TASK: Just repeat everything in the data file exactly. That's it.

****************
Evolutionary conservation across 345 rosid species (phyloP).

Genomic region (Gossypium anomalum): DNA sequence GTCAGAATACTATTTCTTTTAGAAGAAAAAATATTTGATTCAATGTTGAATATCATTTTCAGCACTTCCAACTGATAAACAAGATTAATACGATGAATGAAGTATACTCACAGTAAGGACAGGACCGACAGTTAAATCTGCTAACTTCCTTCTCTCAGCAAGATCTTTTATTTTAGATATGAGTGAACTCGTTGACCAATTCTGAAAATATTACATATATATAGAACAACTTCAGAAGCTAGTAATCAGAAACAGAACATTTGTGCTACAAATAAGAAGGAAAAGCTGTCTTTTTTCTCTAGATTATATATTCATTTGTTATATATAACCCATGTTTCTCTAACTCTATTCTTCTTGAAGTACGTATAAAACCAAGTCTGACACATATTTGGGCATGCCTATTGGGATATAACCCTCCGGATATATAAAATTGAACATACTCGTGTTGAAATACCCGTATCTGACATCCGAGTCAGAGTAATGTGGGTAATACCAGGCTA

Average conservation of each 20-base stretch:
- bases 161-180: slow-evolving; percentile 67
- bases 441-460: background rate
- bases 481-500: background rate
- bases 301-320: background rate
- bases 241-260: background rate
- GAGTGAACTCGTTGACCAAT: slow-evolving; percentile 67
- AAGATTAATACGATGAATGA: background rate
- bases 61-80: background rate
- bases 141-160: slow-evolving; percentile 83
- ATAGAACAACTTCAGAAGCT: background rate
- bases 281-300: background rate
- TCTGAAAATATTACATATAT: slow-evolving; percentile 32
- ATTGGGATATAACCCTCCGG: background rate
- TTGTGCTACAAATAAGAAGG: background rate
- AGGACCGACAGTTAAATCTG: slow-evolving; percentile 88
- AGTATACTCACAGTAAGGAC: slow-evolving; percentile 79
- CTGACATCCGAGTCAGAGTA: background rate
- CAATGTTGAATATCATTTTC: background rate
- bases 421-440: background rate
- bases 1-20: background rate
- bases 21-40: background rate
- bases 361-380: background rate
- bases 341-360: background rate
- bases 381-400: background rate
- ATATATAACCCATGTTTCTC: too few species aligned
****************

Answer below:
Evolutionary conservation across 345 rosid species (phyloP).

Genomic region (Gossypium anomalum): DNA sequence GTCAGAATACTATTTCTTTTAGAAGAAAAAATATTTGATTCAATGTTGAATATCATTTTCAGCACTTCCAACTGATAAACAAGATTAATACGATGAATGAAGTATACTCACAGTAAGGACAGGACCGACAGTTAAATCTGCTAACTTCCTTCTCTCAGCAAGATCTTTTATTTTAGATATGAGTGAACTCGTTGACCAATTCTGAAAATATTACATATATATAGAACAACTTCAGAAGCTAGTAATCAGAAACAGAACATTTGTGCTACAAATAAGAAGGAAAAGCTGTCTTTTTTCTCTAGATTATATATTCATTTGTTATATATAACCCATGTTTCTCTAACTCTATTCTTCTTGAAGTACGTATAAAACCAAGTCTGACACATATTTGGGCATGCCTATTGGGATATAACCCTCCGGATATATAAAATTGAACATACTCGTGTTGAAATACCCGTATCTGACATCCGAGTCAGAGTAATGTGGGTAATACCAGGCTA

Average conservation of each 20-base stretch:
- bases 161-180: slow-evolving; percentile 67
- bases 441-460: background rate
- bases 481-500: background rate
- bases 301-320: background rate
- bases 241-260: background rate
- GAGTGAACTCGTTGACCAAT: slow-evolving; percentile 67
- AAGATTAATACGATGAATGA: background rate
- bases 61-80: background rate
- bases 141-160: slow-evolving; percentile 83
- ATAGAACAACTTCAGAAGCT: background rate
- bases 281-300: background rate
- TCTGAAAATATTACATATAT: slow-evolving; percentile 32
- ATTGGGATATAACCCTCCGG: background rate
- TTGTGCTACAAATAAGAAGG: background rate
- AGGACCGACAGTTAAATCTG: slow-evolving; percentile 88
- AGTATACTCACAGTAAGGAC: slow-evolving; percentile 79
- CTGACATCCGAGTCAGAGTA: background rate
- CAATGTTGAATATCATTTTC: background rate
- bases 421-440: background rate
- bases 1-20: background rate
- bases 21-40: background rate
- bases 361-380: background rate
- bases 341-360: background rate
- bases 381-400: background rate
- ATATATAACCCATGTTTCTC: too few species aligned